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Dyslexia and Reading Problems

 

It is estimated that at least 15 to 25% of school-aged children struggle with reading problems or dyslexia.

There are many reasons why a child may have such difficulties. Every child's neurological system functions a bit differently. This is what makes each child unique and gives one a special personality. Some children, because of their unique neurological system, do not process visual and auditory information as well as others and this makes learning to read difficult. They may not be able recognize letters and words or put together meaningful mental images of what they are reading. Words or letters may get mixed up (such as reversals) making a chaotic mess that is hard to sort. If learning to read is difficult, these students often decide they don’t like reading
and avoid it whenever possible, further distancing themselves from their peers who practice regularly.

 

 

While dyslexia and reading problems may originate from the unique way the brain processes information, it does not mean that learning to read is impossible! Imagine two students. Sam has an innate gift for music, while Sandy has only an average musical ability. Sandy had piano lessons for years. Sam never had the opportunity for music lessons of any kind. Who is the better piano player? Sandy, most likely, because she had both the training and the practice

 

Dyslexia and reading problems make it more difficult to learn to read

With developmentally appropriate training and consistent practice these students can still become excellent readers. Some even have the potential of becoming a better reader than a gifted student with poor educational experiences and lack of practice.

 

Vision plays a leading role in the reading process. Vision cannot be taken for granted when trying to determine why a student struggles with reading. Vision is much more than the ability to see detail clearly. Most students with reading problems have 20/20 eyesight but still have a vision problem that affects their ability to read.

 

Vision is an active process that gathers meaning and understanding from the world

Vision can be compared to the arm and hand. To know what is in your hand by feel alone you first have to grab hold of the object. You have to hold on to the object just right (not too tight, not too loose). And finally you have to manipulate the object in your hand. You have to FEEL the object to know what it is. The eyes work the same way.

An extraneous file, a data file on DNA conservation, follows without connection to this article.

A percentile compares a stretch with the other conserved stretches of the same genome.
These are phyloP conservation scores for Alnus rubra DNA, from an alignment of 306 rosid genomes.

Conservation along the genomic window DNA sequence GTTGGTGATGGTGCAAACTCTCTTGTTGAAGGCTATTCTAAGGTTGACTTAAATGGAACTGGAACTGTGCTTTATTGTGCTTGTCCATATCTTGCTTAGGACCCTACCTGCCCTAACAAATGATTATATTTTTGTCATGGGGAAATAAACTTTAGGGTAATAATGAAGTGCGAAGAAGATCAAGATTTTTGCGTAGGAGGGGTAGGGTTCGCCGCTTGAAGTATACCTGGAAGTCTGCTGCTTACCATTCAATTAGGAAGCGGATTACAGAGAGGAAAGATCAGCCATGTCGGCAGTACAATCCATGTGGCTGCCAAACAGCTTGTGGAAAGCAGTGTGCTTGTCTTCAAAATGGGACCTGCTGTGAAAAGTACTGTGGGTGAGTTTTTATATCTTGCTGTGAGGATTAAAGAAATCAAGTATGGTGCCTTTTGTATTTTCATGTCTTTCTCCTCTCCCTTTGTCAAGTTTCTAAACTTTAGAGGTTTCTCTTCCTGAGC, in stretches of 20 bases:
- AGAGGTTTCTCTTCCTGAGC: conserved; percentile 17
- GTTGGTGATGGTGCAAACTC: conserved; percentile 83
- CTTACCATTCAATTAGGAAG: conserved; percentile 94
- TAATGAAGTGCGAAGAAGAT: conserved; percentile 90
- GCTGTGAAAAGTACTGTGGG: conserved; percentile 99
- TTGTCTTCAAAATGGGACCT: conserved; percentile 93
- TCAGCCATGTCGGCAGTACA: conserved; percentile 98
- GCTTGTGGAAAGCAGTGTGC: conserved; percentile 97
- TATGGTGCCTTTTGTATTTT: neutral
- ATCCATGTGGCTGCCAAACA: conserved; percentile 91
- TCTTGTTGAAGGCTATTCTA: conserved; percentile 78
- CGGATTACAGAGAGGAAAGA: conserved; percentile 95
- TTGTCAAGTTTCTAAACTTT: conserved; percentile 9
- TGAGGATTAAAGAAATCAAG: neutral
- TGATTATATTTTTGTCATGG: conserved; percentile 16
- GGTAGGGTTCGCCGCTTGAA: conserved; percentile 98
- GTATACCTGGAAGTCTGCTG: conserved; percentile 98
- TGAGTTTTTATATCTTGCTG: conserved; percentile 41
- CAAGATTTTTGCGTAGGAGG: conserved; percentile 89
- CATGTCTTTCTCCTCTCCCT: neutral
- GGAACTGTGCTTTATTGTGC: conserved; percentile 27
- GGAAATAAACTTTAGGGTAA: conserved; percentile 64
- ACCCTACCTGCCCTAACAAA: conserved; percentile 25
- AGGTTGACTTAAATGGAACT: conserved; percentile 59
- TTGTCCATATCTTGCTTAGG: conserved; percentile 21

• First, you have to grab hold of the object at which you are looking.
  • This involves orienting the eyes toward the object you are looking at (Eye Tracking Skills), coordinating the two eyes together as a team (Eye Alignment Skills), and focusing the eyes on the object so it isn’t blurry (Eye Focusing Skills).
  • After all of this, you still don’t have vision unless you FEEL the object with Visual Perception Skills.

 

In the reading process, all of this has to happen sequentially, efficiently, and consistently. The eyes move across the page picking up word chunks one after the other at a rate of less than 1/3 second to orient, grab, and feel the chunk. If there are any problems in the student’s eye tracking, binocular teaming, eye focusing, or visual perception skills, the whole process breaks down and becomes extremely frustrating.

 

A Visual Skills or Visual Perceptual Evaluation at The Eye Clinic will reveal whether visual factors are contributing to a student’s reading difficulties. When functional vision difficulties are found, they may be treated through a program of Vision Therapy. Vision Therapy is aimed at developing basic eye tracking, binocular teaming, eye focusing, and visual perception skills that are essential to the reading process.

 

For further study and specific information on Dyslexia and Reading Problems, please visit the following websites:
 

Children with Special Needs
American Optometric Association
Attention Deficit Disorder
Vision Therapy Stories

 

Dyslexia and reading problems make it more difficult to learn to read

 

With developmentally appropriate training and consistent practice these students can still become excellent readers. Some even have the potential of becoming a better reader than a gifted student with poor educational experiences and lack of practice.

 

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